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The California Superintendent of Public Instruction launched a recruitment campaign for school councilors to expand mental health support for students grappling with the impacts of the COVID-19 pandemic. 

The state's Superintendent of Public Instruction Tony Thurmond announced $20,000 in grant opportunities for those aspiring mental health clinicians to support California students. According to Thurmond’s office, the move builds off Senate Bill 1229 to ensure $184 million of the state’s budget is allocated toward teacher and school counselor residency programs and expands an existing $350 million residency program for school counselors. 

“We now have the funding and must recruit mental health clinicians, especially in rural areas and in communities of color, and we will be doing marketing and outreach to make sure that everyone knows these resources are available,” said Superintendent Thurmond in a news release. 

The bill expands the current Golden State Teacher Grant Program to graduate students pursuing degrees to become mental health clinicians who serve California students, allowing them to receive grants up to $20,000.

“This is an important moment. Our students deserve and need to have more support, and we’re grateful to have resources that we can use to help them. We recognize that it will take time to build out many of these wraparound services so our students can heal, recover, and thrive, and that’s why it’s important to embark on this work immediately.”

A recent report from the Centers For Disease Control and Prevention found that in 2021, 37 percent of high school students reported poor mental health during the pandemic. The report found that 44 percent reported they felt sad or hopeless during the past year.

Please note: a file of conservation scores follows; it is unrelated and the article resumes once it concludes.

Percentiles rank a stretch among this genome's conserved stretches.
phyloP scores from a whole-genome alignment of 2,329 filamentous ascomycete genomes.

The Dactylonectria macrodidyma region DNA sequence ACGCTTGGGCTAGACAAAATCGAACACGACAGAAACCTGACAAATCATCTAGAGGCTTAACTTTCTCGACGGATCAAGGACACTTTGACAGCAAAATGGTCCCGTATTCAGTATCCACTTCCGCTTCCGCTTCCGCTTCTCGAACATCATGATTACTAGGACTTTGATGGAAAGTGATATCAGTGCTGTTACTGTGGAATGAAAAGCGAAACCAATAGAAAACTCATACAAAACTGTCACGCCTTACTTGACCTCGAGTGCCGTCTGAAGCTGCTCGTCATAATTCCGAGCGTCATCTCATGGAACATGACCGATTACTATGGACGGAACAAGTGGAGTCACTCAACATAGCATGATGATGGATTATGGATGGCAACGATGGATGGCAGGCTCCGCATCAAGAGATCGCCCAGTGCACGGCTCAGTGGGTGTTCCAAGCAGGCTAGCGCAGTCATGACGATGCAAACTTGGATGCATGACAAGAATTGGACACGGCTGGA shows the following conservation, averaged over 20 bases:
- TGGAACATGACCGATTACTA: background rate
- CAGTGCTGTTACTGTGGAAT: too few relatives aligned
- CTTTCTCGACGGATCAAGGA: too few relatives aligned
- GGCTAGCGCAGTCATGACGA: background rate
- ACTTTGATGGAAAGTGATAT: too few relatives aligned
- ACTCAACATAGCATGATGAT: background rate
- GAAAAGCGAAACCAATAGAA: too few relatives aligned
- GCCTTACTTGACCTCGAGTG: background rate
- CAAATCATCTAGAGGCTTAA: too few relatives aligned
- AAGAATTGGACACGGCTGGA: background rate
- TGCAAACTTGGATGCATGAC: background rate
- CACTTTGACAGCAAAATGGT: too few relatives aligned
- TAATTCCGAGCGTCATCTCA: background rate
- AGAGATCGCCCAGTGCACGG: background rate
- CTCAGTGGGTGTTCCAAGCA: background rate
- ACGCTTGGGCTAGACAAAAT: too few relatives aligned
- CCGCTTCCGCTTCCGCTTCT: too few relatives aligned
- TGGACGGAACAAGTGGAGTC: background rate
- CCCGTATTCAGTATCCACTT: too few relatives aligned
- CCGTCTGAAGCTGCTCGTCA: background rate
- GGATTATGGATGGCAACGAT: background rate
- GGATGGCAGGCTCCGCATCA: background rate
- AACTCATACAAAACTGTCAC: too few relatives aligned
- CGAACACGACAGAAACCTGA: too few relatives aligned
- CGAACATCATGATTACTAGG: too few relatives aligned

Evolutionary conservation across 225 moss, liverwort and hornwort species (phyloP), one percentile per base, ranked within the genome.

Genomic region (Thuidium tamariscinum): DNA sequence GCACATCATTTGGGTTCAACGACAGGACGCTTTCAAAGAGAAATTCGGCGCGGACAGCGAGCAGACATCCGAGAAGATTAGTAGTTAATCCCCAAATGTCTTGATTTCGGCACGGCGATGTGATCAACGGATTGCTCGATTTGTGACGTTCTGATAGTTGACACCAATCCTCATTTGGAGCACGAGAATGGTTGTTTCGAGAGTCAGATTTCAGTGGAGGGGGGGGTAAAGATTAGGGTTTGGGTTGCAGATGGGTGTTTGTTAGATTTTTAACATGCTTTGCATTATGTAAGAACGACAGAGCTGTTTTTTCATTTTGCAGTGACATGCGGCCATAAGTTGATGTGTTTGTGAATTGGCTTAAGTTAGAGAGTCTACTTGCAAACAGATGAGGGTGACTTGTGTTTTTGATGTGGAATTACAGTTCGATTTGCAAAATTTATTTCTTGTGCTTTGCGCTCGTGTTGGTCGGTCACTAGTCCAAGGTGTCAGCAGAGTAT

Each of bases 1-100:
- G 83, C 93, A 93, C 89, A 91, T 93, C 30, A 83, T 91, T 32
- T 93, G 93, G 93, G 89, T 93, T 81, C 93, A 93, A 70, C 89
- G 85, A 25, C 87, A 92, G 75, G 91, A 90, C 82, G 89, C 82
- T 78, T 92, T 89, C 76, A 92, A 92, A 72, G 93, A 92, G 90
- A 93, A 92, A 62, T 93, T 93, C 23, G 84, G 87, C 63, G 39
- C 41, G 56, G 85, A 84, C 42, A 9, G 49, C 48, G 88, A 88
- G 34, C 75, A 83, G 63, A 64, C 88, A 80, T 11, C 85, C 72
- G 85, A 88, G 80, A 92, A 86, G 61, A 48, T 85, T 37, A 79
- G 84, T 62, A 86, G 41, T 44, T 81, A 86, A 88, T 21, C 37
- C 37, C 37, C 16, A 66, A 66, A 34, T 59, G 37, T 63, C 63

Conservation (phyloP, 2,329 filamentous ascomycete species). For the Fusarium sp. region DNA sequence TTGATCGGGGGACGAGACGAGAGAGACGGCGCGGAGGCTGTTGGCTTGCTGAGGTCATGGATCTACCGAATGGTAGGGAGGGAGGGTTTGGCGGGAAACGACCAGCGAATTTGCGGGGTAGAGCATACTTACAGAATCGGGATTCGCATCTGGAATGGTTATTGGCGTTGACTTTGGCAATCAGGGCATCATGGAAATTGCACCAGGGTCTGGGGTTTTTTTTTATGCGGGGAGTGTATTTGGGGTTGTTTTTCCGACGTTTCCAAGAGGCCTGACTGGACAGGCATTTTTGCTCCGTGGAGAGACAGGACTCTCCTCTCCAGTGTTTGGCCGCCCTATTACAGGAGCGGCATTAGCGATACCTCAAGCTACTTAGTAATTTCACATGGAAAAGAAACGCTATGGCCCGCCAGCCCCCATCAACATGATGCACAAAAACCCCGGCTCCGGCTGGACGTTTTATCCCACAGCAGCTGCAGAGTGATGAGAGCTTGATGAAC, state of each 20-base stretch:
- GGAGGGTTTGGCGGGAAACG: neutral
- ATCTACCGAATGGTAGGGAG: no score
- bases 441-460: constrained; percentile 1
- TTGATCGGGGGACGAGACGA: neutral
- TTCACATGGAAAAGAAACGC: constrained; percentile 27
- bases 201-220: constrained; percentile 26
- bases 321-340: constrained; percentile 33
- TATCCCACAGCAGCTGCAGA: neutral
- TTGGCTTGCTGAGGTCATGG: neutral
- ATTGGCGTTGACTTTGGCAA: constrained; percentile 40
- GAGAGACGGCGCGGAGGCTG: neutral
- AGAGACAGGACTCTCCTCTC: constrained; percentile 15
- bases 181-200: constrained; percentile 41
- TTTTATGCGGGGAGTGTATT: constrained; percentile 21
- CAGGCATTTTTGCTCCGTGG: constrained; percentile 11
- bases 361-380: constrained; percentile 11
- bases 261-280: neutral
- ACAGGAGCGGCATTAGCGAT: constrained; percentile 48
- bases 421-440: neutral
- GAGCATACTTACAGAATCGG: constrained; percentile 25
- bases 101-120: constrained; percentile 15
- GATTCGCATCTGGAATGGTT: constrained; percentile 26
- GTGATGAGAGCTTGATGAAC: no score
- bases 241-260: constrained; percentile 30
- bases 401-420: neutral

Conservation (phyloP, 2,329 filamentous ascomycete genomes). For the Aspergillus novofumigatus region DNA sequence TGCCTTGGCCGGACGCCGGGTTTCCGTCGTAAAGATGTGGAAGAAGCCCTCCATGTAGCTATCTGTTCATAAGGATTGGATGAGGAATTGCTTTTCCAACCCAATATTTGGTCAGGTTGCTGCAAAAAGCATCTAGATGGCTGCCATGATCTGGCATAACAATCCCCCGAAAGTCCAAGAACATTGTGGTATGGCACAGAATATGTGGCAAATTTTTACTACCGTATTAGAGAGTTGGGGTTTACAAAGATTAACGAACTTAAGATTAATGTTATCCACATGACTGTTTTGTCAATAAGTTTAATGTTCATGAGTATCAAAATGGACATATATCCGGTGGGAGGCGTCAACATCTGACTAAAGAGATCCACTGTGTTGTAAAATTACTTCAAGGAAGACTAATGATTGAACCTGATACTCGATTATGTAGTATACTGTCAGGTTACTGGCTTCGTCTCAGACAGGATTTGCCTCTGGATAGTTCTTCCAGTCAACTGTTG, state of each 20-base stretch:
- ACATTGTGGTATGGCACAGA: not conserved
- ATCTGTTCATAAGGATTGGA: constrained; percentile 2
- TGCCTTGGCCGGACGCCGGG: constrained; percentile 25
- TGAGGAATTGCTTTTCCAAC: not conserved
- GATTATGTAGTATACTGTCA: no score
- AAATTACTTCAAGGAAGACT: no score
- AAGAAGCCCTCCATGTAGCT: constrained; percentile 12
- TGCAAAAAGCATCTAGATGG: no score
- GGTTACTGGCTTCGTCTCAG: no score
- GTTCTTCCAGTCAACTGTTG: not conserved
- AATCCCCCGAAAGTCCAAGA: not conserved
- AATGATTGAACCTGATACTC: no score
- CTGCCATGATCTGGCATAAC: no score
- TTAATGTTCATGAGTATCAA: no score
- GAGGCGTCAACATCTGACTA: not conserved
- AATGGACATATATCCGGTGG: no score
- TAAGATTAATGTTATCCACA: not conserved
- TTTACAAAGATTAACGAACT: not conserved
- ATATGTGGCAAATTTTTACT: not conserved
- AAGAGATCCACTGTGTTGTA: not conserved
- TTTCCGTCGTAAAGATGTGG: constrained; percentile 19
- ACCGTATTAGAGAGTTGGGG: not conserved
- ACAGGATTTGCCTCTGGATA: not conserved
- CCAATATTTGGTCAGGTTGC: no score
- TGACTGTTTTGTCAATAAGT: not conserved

The CDC analysis also found that more than half of those surveyed experienced emotional abuse by a parent or adult, 11 percent experienced physical abuse, and more than a quarter reported a parent or other adult in their home lost a job. 

“These data echo a cry for help,” said CDC Acting Principal Deputy Director Debra Houry, M.D., M.P.H. “The COVID-19 pandemic has created traumatic stressors that have the potential to further erode students’ mental wellbeing. Our research shows that surrounding youth with the proper support can reverse these trends and help our youth now and in the future.”

According to Thurmond’s office, this effort to recruit 10,000 clinicians is part of a larger plan to address workforce challenges in the education sector.

“It is also a centerpiece of his effort to help students heal from the trauma of the pandemic, recover academically, and thrive as they prepare for the future,” Thurdmonds's office wrote in a news release. 

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